Figure 2.
 
Decreased expression of PD-L1 and increased T-cell infiltration and expression of chemokines in DED. (A) Real-time PCR analysis of PD-L1 transcript in the corneal epithelium of DED compared with normal WT mice at day 4 and day 7 after DED induction. Data represent the mean ± SEM and are representative of two independent experiments. (B) Real-time PCR analysis of chemokines (CXCR3, CXCL9, CXCL10, CCR5, CCL5, CCL4, CCL3) in whole cornea of PD-L1−/− DED compared with WT DED mice (defined as 1, dotted line). Each group consisted of four to six mice, and data are representative of three independent experiments. (C) Representative micrographs of CD3 immunostaining of corneal cross-sections showing increased T-cell infiltration (arrows) in PD-L1−/− DED compared with WT DED mice. The epithelium shows nonspecific background signal. Ep, epithelial layer; St, stromal layer; En, endothelial layer. (D) T-cell counting per square millimeter of cornea in PD-L1−/− DED compared with WT DED compared with WT normal mice. Each group consisted of four to six mice, and data represent the mean ± SEM.
Figure 2.
 
Decreased expression of PD-L1 and increased T-cell infiltration and expression of chemokines in DED. (A) Real-time PCR analysis of PD-L1 transcript in the corneal epithelium of DED compared with normal WT mice at day 4 and day 7 after DED induction. Data represent the mean ± SEM and are representative of two independent experiments. (B) Real-time PCR analysis of chemokines (CXCR3, CXCL9, CXCL10, CCR5, CCL5, CCL4, CCL3) in whole cornea of PD-L1−/− DED compared with WT DED mice (defined as 1, dotted line). Each group consisted of four to six mice, and data are representative of three independent experiments. (C) Representative micrographs of CD3 immunostaining of corneal cross-sections showing increased T-cell infiltration (arrows) in PD-L1−/− DED compared with WT DED mice. The epithelium shows nonspecific background signal. Ep, epithelial layer; St, stromal layer; En, endothelial layer. (D) T-cell counting per square millimeter of cornea in PD-L1−/− DED compared with WT DED compared with WT normal mice. Each group consisted of four to six mice, and data represent the mean ± SEM.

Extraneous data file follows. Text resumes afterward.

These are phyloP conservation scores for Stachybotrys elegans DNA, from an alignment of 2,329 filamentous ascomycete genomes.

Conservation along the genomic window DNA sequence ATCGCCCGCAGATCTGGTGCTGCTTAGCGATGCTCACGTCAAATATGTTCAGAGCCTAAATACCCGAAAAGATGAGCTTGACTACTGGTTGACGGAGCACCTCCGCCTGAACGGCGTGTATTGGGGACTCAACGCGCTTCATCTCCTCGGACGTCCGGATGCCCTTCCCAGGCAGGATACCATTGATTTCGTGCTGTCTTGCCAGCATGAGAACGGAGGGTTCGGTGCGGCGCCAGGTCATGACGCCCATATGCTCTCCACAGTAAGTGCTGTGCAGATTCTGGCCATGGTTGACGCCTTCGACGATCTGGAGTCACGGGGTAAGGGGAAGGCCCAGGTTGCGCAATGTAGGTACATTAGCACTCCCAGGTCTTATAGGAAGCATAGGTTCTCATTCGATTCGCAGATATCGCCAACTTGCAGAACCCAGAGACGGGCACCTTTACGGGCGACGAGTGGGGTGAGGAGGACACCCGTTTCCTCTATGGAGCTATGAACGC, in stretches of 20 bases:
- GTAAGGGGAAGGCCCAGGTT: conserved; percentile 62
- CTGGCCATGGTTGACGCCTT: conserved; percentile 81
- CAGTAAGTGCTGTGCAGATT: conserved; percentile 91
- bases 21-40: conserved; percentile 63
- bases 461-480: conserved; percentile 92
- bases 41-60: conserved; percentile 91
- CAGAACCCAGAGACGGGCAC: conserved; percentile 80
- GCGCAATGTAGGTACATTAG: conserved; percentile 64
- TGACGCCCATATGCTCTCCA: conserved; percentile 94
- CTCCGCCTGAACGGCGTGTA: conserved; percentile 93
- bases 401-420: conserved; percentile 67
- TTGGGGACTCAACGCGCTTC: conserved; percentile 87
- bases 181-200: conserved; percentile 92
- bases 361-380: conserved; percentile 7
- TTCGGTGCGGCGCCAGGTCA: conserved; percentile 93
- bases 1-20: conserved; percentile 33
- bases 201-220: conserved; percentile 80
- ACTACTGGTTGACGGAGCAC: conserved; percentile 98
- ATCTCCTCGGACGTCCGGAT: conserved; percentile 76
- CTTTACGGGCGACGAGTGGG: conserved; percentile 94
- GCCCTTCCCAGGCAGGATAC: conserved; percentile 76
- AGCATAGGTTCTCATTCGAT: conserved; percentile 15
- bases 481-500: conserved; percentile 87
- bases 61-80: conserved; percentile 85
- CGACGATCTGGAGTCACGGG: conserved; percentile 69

Enhanced Expression of Chemokines in DED PD-L1−/− Corneas
To investigate the role of PD-L1 in the pathogenesis of DED in vivo, we induced DED for 10 days in PD-L1−/− mice and determined the expression levels of T-cell (both Th1 and Th2) chemokines and their receptors in the cornea by real-time PCR (Fig. 2B). We observed a marked increase in most of the chemokines/receptors in the corneas of PD-L1−/− DED compared with WT DED age-matched mice. This increase was especially notable for (MIG)/CXCL9 and (RANTES)/CCL5, with 161-fold and sevenfold increases, respectively. 
To detect whether the increase in expression of these chemokines/receptors was associated with increased T-cell infiltration, we enumerated T cells infiltrating the cornea 10 days after DED induction (Figs. 2C, 2D), as described. We observed a significant (more than 12-fold) increase in T cells infiltrating the corneas (P < 0.0001) of PD-L1−/− DED compared with WT DED age-matched mice. Significantly more of these cells were CD4+ T cells (data not shown). 
Increased Expression of Chemokines in DED Cornea after PD-L1 Blockade
To further investigate the in vivo function of PD-L1 in the immunopathogenesis of DED, we induced DED for 10 days in WT mice after systemic blockade of PD-L1 and determined the expression of the chemokines/receptors in the cornea by real-time PCR (Fig. 3A). We observed a marked increase in the expression of most chemokines/receptors in the corneas of DED mice after systemic blockade of PD-L1 in DED mice compared with IgG (isotype)–treated DED age-matched mice. This increase (nearly fourfold) was especially notable for CXCL9 and CCL5. 
Figure 3.
 
Increased T-cell infiltration and expression of chemokines after PD-L1 blockade in DED. (A) Real-time PCR analysis of chemokines (CXCR3, CXCL9, CXCL10, CCR5, CCL5, CCL4, CCL3) in whole cornea of anti–PD-L1 blocking antibody–treated DED compared with IgG (isotype)–treated DED mice (defined as 1, dotted line). (B) T-cell counting per square millimeter of cornea in anti–PD-L1 blocking antibody–treated DED compared with IgG (isotype)–treated DED compared with normal WT mice. Each group consisted of five mice, and data represent the mean ± SEM. (C) Representative micrographs of CD3 immunostaining of corneal cross-sections with higher magnification on the stroma showing increased T-cell infiltration (arrows) in anti–PD-L1 blocking antibody–treated DED compared with IgG (isotype)–treated DED mice. St, stromal layer.